The world's only operational rocket-powered interceptor, the unique Me 163 was the fastest aircraft of WW2. Its wheels dropped off after take-off, and on landing the aircraft would glide on a retractable skid. Seen here at the Museum of Flight, East Fortune.
This Komet was fortunately captured intact when Husum airfield in Schleswig-Holstein was overrun by Allied troops towards the end of WWII. It was transported to the College of Aeronautics at Cranfield in 1947 for evaluation and subsequently donated to the National Museum of Flight, East Fortune where it is now on display.
This Komet was delivered to JG/400 in 1945 but captured intact at Husum and sent to the UK for testing. It was shipped to Montreal as a war prize in 1946 and subsequently placed into storage in a number of different locations. It underwent restoration by staff from the Canada Aviation & Space Museum during 2000-2001 and is now on display wearing JG/400 markings once again.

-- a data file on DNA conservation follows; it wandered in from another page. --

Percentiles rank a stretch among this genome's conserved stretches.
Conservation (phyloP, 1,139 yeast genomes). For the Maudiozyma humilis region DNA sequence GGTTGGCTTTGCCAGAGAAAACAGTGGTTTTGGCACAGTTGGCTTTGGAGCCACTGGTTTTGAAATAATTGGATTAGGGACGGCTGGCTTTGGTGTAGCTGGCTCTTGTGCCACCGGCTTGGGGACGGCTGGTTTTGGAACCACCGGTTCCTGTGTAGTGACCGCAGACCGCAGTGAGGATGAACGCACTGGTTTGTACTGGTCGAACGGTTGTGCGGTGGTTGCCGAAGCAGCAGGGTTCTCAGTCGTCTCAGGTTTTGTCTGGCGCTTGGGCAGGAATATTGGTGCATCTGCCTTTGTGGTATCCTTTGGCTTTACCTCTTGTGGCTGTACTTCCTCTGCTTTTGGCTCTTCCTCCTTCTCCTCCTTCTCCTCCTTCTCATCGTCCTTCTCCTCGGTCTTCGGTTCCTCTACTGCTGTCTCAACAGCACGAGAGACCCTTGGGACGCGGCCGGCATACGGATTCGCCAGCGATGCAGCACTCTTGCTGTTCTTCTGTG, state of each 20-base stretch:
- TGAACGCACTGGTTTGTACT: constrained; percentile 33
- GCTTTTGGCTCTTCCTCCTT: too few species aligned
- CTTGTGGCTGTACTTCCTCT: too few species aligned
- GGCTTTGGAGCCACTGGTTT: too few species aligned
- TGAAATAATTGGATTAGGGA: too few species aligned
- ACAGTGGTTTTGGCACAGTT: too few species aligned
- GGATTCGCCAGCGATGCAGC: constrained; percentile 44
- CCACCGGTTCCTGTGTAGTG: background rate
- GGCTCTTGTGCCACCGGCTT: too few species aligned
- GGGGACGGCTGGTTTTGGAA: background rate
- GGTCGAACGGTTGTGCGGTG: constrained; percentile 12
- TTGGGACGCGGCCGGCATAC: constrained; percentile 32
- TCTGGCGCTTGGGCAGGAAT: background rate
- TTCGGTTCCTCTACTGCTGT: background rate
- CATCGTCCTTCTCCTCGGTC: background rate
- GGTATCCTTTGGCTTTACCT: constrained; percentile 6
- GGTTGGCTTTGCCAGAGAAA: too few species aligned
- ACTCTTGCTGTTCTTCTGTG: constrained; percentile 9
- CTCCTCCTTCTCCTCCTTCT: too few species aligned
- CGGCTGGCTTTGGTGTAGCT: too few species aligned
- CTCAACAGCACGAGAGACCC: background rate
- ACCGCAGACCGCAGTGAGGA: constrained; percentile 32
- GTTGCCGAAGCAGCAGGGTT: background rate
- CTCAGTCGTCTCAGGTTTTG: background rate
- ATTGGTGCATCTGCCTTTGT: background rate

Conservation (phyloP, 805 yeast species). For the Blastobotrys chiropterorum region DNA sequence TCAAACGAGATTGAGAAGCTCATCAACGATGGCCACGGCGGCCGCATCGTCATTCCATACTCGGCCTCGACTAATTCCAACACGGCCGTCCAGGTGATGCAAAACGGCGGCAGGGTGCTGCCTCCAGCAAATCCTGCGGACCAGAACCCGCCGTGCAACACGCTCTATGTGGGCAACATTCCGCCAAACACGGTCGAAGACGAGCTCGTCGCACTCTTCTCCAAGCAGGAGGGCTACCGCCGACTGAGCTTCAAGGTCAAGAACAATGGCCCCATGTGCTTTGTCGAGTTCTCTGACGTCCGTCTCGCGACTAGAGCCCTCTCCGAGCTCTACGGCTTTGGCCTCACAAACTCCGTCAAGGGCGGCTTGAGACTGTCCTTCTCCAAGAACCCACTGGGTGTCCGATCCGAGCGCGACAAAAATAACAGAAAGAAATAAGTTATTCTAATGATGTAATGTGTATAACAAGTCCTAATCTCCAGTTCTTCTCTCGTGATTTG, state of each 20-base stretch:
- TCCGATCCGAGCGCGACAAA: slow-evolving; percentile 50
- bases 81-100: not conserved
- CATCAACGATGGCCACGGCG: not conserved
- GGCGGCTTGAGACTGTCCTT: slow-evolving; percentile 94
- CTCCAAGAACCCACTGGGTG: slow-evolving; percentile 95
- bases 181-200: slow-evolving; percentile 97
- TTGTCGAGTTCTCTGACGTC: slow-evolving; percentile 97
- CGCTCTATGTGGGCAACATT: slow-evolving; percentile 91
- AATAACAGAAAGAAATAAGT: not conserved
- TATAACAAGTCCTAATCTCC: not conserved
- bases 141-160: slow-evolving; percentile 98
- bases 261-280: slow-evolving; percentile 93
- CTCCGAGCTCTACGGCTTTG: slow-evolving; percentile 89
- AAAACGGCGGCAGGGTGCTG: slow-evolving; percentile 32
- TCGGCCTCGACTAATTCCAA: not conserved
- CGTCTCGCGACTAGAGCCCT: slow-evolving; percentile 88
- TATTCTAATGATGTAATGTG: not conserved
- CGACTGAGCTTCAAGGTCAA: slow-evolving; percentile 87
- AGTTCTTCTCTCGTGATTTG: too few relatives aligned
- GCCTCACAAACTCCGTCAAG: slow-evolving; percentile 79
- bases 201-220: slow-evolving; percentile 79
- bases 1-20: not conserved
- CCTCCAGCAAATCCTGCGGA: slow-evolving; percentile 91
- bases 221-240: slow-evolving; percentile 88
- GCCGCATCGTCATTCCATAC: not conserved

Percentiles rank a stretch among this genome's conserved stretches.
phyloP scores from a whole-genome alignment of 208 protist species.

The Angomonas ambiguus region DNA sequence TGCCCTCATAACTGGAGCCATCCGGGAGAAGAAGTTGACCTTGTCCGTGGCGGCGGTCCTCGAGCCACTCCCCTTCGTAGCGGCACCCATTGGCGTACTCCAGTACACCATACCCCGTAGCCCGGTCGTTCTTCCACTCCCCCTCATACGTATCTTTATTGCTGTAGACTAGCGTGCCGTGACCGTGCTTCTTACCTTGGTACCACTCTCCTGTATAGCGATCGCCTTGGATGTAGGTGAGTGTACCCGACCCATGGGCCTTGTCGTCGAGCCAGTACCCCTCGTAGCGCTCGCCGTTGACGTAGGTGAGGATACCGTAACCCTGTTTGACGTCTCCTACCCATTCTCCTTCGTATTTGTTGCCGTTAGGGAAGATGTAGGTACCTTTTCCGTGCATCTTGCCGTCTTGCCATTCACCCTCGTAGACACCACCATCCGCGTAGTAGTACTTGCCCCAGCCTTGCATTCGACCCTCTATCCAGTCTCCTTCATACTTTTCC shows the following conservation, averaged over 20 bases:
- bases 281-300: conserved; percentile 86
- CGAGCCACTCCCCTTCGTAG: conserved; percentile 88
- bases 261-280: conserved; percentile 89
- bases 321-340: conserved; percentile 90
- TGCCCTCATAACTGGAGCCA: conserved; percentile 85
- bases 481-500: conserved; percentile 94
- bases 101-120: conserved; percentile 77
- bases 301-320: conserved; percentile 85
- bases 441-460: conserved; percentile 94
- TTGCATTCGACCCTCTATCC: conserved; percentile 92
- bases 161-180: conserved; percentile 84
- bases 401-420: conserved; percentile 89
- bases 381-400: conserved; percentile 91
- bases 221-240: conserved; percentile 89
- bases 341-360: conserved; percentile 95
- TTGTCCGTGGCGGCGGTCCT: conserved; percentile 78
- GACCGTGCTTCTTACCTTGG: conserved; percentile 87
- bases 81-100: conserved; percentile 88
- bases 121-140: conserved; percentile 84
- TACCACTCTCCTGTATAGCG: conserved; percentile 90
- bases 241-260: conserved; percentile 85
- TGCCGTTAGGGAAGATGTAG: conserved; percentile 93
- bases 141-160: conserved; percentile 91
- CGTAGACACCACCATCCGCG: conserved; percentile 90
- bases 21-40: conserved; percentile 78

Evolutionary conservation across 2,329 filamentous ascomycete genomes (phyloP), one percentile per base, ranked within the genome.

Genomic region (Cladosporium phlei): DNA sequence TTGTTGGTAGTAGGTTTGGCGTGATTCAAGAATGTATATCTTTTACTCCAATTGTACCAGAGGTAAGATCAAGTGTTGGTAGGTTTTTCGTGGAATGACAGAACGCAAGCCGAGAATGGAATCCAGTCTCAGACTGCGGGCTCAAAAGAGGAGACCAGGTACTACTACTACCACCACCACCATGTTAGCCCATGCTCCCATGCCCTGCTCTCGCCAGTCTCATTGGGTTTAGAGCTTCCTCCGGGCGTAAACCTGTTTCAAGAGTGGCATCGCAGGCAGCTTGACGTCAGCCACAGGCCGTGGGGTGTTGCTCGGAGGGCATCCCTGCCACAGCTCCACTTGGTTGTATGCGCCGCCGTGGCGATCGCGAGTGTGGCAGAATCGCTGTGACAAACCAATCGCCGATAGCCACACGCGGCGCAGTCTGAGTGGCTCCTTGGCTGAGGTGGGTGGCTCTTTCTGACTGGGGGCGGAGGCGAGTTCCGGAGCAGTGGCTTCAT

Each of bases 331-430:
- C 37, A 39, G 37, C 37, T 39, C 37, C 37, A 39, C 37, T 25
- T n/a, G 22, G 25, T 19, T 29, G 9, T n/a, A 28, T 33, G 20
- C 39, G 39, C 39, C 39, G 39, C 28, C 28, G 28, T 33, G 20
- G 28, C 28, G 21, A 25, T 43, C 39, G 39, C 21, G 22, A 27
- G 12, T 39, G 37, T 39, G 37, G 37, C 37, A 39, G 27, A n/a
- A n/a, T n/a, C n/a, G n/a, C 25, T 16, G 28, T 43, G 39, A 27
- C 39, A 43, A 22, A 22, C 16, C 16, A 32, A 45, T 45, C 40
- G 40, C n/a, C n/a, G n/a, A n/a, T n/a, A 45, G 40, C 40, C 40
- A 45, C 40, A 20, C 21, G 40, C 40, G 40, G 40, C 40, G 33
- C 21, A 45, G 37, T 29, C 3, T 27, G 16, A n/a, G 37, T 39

This Komet served with JG400 at Husum during WWII but it is unknown if it ever flew in combat. At the end of the war it was shipped to the RAE in England and now is on display at the Flying Heritage Collection.
The operational history of this Komet, on display in unrestored condition at the Udvar-Hazy Center, is unknown. It was one of five brought to the US after WWII for evaluation, receiving the foreign equipment code FE-500 that is still visible. Gliding tests were completed but powered tests were abandoned after delamination of the aircraft's wooden wings was discovered. It was then stored at Norton AFB until 1954 when it was transferred to the Smithsonian. Note the Walter rocket motor in the foreground
Production Komets were not ready for operational use until July 1944 and only 279 had been delivered by the end of the war. The sole operational Komet group, JG 400, scored nine kills while losing 14 of its own aircraft. This example never flew and was most probably deliberately sabotaged by the French forced labourers that built it. The hulk was restored by the Canadian National Aviation Museum and acquired by the National Museum of the USAF for display in 1999.
One of the real stars of the superb Museum of Flight. The Komet was a rocket powered interceptor aircraft with a performance far better than any allied aircraft of the time though it was hampered by a very short flight time. It entered service in May 1944. The wheeeled undercarriage dropped away on take-off with the aircraft landing on a skid in a similar way to that which most gliders do.